Coalition launches to block N.J. from grid market exit

Source: By Arianna Skibell, E&E News reporter • Posted: Wednesday, November 11, 2020

A group of consumer advocates and business groups has formed a coalition to stop New Jersey from exiting a regional power market overseen by the nation’s largest grid operator, PJM Interconnection, citing pandemic uncertainty.

The Garden State coalition is organizing under the name NJ Ratepayers United and is composed of ratepayer advocates, utilities and industry groups, including the Chemistry Council of New Jersey, the Electric Power Supply Association, NRG Energy, Vistra Energy, the New Jersey Large Energy Users Coalition, AARP New Jersey and New Jersey Citizen Action, among others.

At issue is a Federal Energy Regulatory Commission rule change that opponents say will make it difficult for renewable and nuclear resources to compete with fossil fuel power plants in PJM’s wholesale market, which sprawls across 13 Midwestern and Mid-Atlantic states and the District of Columbia.

“Exiting our current regional market would create more uncertainty and higher electricity rates at a time when the state’s consumers can ill afford to pay even more,” Evelyn Liebman, AARP New Jersey’s director of advocacy, said in a statement.

Capacity markets offer a way for grid operators to make sure there will be enough power generation to meet demand in the future, typically three years out. Generation resources like a coal plant or wind farm bid into PJM’s periodic auctions to qualify to provide electricity in later years.

Officials in states that have adopted ambitious clean energy targets — like New Jersey — worry the new rule will make it hard for some renewable resources to compete. Generators often rely on the revenue generated from the market to stay afloat.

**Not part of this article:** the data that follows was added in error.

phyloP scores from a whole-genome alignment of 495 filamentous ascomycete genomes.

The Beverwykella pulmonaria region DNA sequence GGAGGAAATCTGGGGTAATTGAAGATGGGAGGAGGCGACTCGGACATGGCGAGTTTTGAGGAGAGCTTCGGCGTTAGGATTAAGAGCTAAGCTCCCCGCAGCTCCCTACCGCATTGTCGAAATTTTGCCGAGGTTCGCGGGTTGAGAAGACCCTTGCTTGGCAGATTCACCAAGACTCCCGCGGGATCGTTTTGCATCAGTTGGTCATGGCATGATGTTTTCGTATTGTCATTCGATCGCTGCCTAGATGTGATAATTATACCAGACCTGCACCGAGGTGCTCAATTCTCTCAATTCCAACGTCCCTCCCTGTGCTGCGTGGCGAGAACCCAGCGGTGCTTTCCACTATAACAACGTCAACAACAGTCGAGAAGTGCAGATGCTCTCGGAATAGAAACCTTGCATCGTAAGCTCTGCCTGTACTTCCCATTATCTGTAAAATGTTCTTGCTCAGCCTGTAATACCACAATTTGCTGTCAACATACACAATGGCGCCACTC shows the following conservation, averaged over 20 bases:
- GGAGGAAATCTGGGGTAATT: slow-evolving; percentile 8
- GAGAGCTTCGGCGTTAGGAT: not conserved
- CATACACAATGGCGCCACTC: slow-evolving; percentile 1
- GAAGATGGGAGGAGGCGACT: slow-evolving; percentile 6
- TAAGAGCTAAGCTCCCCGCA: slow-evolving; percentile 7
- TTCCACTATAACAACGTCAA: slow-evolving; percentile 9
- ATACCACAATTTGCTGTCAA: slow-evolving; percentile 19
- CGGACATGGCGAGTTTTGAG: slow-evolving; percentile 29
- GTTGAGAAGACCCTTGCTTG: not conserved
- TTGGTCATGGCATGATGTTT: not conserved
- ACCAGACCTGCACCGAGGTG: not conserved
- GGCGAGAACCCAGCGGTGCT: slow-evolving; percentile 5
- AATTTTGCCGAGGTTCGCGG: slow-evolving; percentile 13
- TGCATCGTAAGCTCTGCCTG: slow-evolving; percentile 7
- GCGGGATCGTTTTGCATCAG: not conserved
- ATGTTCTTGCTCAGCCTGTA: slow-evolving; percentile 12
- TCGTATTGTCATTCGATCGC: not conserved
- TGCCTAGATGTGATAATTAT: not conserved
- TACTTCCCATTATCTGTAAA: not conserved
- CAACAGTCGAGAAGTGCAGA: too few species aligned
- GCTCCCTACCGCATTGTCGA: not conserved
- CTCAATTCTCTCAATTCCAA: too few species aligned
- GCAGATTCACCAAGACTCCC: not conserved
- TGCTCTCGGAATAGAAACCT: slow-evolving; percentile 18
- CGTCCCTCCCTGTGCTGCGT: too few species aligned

New Jersey, along with states like Illinois and Maryland, is now eyeing a market exit. The states are weighing an alternative plan to meet their reliability needs through a so-called fixed resource requirement, or FRR, to ensure the development of projects they see as crucial for spurring economic recovery from the coronavirus pandemic and combating climate change (Energywire, June 8).

The FRR is complex and untested, which is spurring backlash. Members of the newly formed NJ Ratepayers United say the proposed overhaul would eliminate ratepayer protections and empower select companies, namely Public Service Enterprise Group and Exelon, to leverage their market power to pad their pockets. The two companies are pushing for the FRR option in New Jersey.

“Giving more market power to a few corporations will lead to higher prices at a time when many New Jersey families are already struggling to pay their energy bills,” Dena Mottola Jaborska, associate director of New Jersey Citizen Action, said in a statement. “Our residents deserve more protections and access to affordable energy, not a complicated energy scheme that only benefits corporate profits.”

But proponents of an exit say it will allow the state to meet its renewable energy targets without federal interference. New Jersey, a state with ambitious offshore wind targets, has opened a formal investigation into the FRR option. The state’s Board of Public Utilities recently called for ideas and comments, and it is currently weighing companies’ proposals.